2-Ketogluconic acid and, to a lesser extent, gluconic acid were found to be major products of glucose catabolism by phosphate-limited cultures of Klebsiella aerogenes NCTC 418, and together accounted for up to 46% of the glucose carbon that was metabolized.
Although the concentrations of both acids increased sub-stantially at low growth rates, their specific rates of synthesis decreased markedly, as did the proportion of glucose converted into these products.
Determination of the affinity constant, for glucose, of phosphate-limited organisms showed it to be not significantly different from that of glucose-limited organisms (K s ≤50 μM), indicative of the phosphotransferase uptake system. And since these organisms possessed an active glucose 6-phosphate dehydrogenase, and had no detectable glucose dehydrogenase activity, it was concluded that gluconic acid and 2-ketogluconic acid arose from their corresponding phosphorylated metabolites, and not directly from glucose.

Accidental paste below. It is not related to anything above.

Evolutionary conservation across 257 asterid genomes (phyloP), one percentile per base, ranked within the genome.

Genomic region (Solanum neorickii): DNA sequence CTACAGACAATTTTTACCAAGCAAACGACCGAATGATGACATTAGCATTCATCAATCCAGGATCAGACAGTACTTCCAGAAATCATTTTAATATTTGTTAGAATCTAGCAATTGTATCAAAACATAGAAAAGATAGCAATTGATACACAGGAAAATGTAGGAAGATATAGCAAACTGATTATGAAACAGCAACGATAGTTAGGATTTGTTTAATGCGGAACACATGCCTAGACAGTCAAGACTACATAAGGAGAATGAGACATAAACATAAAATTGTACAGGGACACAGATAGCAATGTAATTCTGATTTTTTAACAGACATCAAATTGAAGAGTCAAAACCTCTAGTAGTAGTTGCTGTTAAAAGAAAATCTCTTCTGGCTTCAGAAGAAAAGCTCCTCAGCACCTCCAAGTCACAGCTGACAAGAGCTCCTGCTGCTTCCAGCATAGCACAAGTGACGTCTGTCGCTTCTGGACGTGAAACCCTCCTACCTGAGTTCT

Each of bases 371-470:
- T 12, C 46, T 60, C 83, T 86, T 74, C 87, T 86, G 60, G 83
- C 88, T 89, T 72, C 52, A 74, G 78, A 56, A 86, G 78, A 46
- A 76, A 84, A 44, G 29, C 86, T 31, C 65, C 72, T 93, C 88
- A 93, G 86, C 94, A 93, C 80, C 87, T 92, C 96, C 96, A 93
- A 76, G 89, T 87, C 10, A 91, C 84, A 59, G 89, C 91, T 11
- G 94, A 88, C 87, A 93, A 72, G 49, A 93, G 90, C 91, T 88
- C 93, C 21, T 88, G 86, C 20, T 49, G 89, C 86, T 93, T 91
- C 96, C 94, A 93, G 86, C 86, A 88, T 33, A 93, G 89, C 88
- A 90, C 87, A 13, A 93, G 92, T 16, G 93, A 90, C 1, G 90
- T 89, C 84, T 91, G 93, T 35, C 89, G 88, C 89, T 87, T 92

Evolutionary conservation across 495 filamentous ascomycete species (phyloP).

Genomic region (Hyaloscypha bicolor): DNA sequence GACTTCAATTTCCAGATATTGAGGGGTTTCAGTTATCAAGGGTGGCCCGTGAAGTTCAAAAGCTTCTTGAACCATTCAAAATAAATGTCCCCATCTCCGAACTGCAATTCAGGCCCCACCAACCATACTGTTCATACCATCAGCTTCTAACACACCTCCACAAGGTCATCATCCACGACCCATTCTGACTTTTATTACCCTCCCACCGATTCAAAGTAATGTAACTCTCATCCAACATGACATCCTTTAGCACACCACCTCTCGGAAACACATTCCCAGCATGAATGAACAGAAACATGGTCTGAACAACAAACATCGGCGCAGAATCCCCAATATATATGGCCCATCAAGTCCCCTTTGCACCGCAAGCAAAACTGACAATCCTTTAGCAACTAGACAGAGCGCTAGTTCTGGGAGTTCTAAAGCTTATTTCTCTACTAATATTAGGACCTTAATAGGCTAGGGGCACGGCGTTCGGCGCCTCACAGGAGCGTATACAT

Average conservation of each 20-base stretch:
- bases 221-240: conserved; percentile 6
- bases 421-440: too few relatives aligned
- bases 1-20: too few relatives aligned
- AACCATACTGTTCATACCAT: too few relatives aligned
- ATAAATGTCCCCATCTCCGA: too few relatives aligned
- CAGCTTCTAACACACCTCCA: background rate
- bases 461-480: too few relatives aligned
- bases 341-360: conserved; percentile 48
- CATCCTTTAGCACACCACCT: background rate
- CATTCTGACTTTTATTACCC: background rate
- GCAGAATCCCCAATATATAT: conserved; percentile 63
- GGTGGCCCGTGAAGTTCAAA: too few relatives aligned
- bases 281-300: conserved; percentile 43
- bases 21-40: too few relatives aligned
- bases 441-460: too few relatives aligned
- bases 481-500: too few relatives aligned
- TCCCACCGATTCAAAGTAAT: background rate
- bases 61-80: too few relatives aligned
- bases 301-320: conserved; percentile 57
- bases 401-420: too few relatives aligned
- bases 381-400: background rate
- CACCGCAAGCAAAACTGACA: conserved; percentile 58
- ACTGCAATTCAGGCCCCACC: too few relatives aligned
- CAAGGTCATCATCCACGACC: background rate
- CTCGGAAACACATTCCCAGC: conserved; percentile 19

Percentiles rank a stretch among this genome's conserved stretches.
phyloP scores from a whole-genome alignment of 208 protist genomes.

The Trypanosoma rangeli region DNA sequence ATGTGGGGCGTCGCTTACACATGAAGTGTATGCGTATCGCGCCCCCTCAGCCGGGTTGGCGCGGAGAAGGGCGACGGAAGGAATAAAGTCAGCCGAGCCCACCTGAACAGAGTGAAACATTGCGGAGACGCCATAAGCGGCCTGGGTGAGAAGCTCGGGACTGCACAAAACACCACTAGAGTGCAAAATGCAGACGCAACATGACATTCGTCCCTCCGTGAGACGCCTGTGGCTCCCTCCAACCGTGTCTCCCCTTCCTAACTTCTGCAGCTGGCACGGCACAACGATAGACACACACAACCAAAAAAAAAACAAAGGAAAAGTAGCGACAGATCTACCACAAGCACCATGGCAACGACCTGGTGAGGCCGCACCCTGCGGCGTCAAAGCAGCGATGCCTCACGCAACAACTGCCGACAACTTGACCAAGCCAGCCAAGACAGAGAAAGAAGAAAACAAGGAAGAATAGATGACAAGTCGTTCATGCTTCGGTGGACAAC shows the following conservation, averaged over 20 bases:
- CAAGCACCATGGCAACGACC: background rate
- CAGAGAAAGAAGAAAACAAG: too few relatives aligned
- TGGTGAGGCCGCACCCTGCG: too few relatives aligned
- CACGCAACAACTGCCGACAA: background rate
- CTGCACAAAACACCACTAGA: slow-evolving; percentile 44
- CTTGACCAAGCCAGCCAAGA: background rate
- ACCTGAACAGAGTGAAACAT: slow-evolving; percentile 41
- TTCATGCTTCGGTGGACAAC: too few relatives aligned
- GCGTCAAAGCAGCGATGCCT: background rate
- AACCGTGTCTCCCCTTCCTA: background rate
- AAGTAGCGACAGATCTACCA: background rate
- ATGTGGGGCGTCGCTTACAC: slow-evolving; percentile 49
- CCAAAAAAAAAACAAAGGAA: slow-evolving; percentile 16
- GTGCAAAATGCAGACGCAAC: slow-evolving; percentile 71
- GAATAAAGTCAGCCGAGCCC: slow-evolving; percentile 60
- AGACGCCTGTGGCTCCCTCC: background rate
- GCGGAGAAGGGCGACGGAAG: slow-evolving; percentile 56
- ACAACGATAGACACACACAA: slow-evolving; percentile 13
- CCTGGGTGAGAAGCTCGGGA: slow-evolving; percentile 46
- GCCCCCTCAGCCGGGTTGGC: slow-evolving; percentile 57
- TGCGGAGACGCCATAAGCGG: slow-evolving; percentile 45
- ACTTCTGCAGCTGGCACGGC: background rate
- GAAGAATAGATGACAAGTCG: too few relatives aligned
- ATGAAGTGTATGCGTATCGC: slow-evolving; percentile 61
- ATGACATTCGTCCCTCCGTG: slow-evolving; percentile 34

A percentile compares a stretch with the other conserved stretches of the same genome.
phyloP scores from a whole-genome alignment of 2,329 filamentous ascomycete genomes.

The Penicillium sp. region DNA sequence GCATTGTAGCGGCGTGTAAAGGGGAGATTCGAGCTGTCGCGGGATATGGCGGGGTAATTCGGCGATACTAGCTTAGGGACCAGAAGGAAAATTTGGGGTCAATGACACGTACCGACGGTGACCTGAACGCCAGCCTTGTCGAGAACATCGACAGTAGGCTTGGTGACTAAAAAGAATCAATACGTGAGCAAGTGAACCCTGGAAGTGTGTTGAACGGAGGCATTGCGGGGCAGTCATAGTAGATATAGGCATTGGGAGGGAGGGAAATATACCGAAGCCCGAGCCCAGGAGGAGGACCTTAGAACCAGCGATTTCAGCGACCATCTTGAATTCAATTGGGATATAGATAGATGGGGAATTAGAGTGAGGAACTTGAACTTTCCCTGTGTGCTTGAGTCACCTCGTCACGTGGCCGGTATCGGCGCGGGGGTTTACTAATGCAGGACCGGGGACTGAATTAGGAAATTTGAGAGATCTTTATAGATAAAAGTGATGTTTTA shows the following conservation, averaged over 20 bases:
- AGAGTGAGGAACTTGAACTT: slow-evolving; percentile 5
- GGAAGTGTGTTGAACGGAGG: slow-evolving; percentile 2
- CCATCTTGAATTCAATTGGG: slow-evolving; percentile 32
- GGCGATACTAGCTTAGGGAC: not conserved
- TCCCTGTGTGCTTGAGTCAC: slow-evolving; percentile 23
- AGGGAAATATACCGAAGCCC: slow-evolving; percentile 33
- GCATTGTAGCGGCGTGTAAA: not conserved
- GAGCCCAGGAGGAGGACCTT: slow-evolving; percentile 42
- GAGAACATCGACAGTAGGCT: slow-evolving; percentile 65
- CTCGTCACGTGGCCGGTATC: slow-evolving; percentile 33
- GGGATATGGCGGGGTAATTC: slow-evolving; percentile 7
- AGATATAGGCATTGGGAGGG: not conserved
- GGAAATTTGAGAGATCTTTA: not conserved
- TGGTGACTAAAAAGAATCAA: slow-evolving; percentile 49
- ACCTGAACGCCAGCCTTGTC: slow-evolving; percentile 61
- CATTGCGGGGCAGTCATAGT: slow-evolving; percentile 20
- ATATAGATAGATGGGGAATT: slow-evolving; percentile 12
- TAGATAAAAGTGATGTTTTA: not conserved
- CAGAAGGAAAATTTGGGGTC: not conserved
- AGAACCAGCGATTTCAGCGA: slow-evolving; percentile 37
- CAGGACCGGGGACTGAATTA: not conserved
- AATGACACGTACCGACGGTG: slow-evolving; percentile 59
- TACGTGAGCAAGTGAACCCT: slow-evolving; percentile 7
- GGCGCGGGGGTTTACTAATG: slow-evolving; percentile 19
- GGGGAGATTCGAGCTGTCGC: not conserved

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Neijssel, O.M., Tempest, D.W. Production of gluconic acid and 2-ketogluconic acid by Klebsiella aerogenes NCTC 418. Arch. Microbiol. 105, 183–185 (1975). https://doi.org/10.1007/BF00447135
- Klebsiella aerogenes
- Gluconic Acid
- 2-Ketogluconic Acid
- Continuous Culture